At "Open Book" there is a vigorous discussion of Elizabeth Anscombe's "Mr. Truman's Degree" going on. In particular, the dispute is about whether Truman's decision to drop the bomb was justifiable or not.
As one might expect, the basic argument that it was justifiable appears to be that if the bomb had not been dropped more people would have died than did. The trouble with this argument is that it doesn't actually seem to be very relevant: to justify an action in this way you already have to have determined that the action is not itself immoral, which Anscombe denies. Anscombe's point is that deciding to kill innocents is in itself an immoral decision, whatever may follow from it. The fact, if it is a fact, that the bombs saved lives in the long run doesn't affect this question one way or another. It does show, assuming that this was, in fact, the reason for Truman's decision, that the decision was not wholly depraved, but was good as to intended consequence. Intended consequence is indeed part of the evaluation of an action, although it is not the only, or even the most important factor. It is certainly enough to mitigate the wrongness of an action. This is not a high aim to shoot for, however; mitigated wrong is still wrong. Beyond this the saving of lives tells us nothing but that immoral actions can have good effects, which everyone already knows.
And it needs to be noted that there is nothing about this conclusion that makes it "cheap armchair generalship," to use the words of one commenter. Good generalship is about leading men to win wars, in which what counts as winning is determined by legitimate strategic goals. But the legitimacy of the strategic goals is not itself a matter of generalship, but, in a democratic nation, a matter of the spirit of the people and of ethics. It may well be that, once this alternative was refused, every other alternative was harder; but in a war all alternatives are always difficult, and not all alternatives are acceptable even if they make victory easier. Everyone has a line they would draw, so it's not adequate simply to point to lives saved and say that this is an adequate reason; one must show why the action itself is not on the wrong side of the line, when that line is rationally drawn.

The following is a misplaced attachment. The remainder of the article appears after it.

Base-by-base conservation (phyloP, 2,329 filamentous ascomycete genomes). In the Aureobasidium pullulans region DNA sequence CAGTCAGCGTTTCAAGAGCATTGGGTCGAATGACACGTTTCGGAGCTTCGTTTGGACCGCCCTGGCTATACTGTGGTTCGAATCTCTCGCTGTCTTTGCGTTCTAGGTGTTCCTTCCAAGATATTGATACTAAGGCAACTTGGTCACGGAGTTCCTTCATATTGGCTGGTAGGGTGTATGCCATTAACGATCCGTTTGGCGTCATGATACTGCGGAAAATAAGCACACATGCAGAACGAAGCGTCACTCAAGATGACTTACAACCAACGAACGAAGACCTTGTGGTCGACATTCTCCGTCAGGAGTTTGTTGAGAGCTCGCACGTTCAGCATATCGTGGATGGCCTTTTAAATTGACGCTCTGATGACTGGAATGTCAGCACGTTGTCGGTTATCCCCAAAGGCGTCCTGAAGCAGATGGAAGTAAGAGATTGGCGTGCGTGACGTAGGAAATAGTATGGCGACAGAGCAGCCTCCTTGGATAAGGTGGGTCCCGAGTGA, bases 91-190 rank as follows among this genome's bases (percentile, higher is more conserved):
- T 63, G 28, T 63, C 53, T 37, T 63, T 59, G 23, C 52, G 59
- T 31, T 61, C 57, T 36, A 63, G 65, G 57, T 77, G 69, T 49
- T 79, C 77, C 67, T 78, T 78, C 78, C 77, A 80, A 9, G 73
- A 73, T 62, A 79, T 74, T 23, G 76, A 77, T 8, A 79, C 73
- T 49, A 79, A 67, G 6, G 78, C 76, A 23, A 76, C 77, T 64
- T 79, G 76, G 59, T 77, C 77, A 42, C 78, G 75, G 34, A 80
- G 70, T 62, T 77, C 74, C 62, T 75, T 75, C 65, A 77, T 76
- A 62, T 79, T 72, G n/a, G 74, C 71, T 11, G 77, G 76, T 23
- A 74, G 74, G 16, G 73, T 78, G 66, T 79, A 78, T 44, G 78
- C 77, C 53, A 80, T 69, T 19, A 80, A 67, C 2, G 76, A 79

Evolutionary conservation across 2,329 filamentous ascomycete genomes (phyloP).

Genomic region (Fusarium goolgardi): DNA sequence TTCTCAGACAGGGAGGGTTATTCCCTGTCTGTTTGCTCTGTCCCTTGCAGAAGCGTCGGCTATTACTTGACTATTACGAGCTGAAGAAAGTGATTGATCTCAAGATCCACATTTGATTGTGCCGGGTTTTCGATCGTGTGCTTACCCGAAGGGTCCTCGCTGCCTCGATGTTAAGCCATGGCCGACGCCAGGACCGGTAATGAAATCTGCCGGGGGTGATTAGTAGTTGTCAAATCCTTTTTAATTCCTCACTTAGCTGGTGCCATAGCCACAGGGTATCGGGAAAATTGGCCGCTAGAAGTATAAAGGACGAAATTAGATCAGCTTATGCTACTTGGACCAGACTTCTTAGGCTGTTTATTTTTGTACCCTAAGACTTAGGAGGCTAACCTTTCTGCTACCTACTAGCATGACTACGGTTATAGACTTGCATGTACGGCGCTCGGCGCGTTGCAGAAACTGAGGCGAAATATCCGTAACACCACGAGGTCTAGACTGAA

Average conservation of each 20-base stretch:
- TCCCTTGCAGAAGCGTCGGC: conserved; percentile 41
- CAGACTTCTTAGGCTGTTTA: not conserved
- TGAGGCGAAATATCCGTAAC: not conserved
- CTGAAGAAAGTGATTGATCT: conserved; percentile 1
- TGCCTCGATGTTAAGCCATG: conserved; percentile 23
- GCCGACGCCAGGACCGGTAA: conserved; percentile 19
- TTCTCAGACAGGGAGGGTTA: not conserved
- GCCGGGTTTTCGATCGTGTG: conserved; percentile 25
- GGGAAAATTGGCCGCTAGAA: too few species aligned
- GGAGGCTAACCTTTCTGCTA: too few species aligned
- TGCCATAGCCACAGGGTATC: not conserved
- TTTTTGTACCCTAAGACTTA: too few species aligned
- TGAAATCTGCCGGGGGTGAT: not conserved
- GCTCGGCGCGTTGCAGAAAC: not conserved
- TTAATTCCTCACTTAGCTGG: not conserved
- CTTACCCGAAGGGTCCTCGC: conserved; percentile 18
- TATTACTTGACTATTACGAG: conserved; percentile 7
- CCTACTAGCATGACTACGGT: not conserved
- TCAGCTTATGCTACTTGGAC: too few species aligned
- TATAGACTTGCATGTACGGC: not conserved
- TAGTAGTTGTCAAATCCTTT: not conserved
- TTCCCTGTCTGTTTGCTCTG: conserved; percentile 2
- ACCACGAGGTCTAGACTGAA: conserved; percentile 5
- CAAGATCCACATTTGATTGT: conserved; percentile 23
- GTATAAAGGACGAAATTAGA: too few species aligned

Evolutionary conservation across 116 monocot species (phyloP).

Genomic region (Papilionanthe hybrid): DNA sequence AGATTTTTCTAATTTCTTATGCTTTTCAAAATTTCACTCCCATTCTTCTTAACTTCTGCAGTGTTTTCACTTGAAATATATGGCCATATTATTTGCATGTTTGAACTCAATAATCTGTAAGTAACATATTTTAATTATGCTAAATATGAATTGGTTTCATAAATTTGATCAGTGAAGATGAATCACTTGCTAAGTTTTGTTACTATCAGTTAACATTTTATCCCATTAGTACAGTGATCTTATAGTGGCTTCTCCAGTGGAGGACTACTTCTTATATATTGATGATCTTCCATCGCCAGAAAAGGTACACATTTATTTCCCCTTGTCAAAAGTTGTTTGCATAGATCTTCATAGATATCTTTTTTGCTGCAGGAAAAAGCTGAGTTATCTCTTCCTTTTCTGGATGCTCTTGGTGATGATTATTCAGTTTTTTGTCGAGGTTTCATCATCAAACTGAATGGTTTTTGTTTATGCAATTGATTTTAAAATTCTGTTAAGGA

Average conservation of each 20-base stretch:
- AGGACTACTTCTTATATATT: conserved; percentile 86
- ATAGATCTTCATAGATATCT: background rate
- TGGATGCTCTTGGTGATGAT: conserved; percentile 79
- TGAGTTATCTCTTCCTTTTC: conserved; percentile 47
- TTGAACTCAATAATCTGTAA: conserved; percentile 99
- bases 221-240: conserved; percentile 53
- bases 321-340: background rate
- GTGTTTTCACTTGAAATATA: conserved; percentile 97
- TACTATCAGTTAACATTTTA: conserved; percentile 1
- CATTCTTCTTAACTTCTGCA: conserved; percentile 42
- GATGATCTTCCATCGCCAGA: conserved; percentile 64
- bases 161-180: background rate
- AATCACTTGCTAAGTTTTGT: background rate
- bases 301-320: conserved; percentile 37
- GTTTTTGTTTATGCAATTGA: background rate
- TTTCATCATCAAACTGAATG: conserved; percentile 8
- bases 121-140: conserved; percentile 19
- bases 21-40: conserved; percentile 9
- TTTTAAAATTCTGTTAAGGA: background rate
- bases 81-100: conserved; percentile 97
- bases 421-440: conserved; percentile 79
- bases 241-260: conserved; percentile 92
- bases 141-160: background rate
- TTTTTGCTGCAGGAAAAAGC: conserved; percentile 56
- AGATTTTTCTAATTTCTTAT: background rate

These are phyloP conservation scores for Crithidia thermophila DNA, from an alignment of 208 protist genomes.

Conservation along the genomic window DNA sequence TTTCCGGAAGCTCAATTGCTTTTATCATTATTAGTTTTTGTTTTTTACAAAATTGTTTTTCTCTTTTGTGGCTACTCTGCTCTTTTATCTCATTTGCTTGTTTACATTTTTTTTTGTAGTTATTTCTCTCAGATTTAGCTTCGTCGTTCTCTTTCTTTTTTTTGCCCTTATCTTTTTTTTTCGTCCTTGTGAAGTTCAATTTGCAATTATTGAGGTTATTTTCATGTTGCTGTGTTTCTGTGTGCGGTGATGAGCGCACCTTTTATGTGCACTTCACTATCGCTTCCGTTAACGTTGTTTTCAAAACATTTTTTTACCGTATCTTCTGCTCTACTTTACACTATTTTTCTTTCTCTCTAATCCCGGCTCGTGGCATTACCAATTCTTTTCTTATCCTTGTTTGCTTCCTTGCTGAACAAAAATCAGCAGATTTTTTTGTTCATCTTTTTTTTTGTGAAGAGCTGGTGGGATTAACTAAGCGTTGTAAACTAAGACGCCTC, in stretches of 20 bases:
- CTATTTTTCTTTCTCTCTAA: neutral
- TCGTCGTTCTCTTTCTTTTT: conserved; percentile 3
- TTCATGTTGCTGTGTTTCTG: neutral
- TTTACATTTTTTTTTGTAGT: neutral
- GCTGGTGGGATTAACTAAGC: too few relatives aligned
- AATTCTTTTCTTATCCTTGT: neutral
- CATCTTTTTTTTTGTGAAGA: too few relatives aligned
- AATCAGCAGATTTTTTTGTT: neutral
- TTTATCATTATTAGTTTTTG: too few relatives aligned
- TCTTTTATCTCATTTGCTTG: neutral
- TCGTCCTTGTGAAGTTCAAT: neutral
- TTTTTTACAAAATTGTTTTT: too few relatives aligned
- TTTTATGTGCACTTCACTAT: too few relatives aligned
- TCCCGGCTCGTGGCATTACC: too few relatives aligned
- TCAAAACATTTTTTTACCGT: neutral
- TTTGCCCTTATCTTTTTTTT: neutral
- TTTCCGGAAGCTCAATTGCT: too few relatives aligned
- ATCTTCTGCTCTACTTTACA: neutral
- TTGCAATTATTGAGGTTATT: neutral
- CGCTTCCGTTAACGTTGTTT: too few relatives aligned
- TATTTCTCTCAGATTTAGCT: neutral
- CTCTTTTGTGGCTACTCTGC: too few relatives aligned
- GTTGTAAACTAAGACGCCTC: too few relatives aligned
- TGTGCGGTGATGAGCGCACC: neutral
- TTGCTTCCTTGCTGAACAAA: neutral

And, as Anscombe notes, it is clearly on the wrong side of the line. This is not a condemnation of Truman. It's not my place, and unless you happen to be the Judge at the end of ages, I don't think it's anyone else's place, to weigh out precisely what guilt Truman bears in his decision. That requires information about Truman's reasoning and intentions and burdens to which we do not have full access. But this does not change the fact that what was done was wrong. It was a wrong committed against large numbers of people at Hiroshima; it was a wrong committed against large numbers of people at Nagasaki. In addition, it was a betrayal of the ideals of the United States which, last I heard, was founded on the principle that all human beings are endowed by their Creator with at least a basic right to life, regardless of their citizenship.